Where I used to work, there was a photo typesetter. This machine would regularly blow a 20-amp fuse, resulting in a service call, lost time, and lost money. The service technician would come by, fiddle around, replace the fuse, and leave a sizable invoice for repairing the machine.
I studied the typesetter and discovered what the actual problem was. While the fuse was rated for 20 amps, the fuse holder was not. I called a friend who had a similar machine and had been having the same problem.
The next time the repairman came to fix the machine, I asked him if other machines had a similar problem. He said ours was the only machine he serviced that had the problem. When I mentioned the machine my friend had, which he also repaired, the repairman became very upset. I told him that the problem was the rating of the fuse holder, not a failure of the machine.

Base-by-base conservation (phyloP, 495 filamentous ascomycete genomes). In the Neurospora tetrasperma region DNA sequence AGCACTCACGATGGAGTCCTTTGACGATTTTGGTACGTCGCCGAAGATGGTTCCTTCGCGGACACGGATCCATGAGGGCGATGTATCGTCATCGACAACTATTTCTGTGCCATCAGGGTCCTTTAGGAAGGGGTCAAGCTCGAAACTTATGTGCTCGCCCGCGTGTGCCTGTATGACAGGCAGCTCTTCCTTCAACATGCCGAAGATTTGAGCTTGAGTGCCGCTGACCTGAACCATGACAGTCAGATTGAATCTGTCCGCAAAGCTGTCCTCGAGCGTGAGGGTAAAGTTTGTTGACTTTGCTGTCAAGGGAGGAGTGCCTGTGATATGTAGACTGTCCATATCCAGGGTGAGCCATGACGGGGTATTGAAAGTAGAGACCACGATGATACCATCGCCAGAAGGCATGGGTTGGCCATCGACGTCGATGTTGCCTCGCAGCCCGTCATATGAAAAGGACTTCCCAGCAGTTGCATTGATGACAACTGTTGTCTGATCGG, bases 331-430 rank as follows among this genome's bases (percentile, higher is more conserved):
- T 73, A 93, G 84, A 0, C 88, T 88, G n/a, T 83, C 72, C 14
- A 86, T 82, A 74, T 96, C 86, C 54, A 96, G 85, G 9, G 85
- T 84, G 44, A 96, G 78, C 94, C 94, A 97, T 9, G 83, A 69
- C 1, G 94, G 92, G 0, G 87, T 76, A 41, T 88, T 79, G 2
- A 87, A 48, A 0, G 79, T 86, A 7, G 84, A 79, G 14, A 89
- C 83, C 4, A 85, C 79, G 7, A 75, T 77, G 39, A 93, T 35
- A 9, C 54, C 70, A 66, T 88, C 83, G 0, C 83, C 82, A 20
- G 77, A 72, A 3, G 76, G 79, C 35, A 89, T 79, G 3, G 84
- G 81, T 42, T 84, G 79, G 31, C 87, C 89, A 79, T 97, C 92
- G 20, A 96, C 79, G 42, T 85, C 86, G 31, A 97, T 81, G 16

I suggested that a larger fuse holder and a physically bigger fuse would solve the problem. He became even more upset and told me that was the way the machine was built, and that neither he nor I could change it.
I replaced the fuse holder and the fuse in the machine where I worked. I did the same thing on my friend's machine. We never saw the problem, or the repairman, again.
This entry was submitted by Howard Gorin and edited by Rob Spiegel.
Howard Gorin repairs ophthalmic instruments. He is also a second source for repair parts for the equipment he services. He is connected with the Charles River Museum of Industry and Innovation.
Tell us your experience in solving a knotty engineering problem. Send stories to Rob Spiegel for Sherlock Ohms.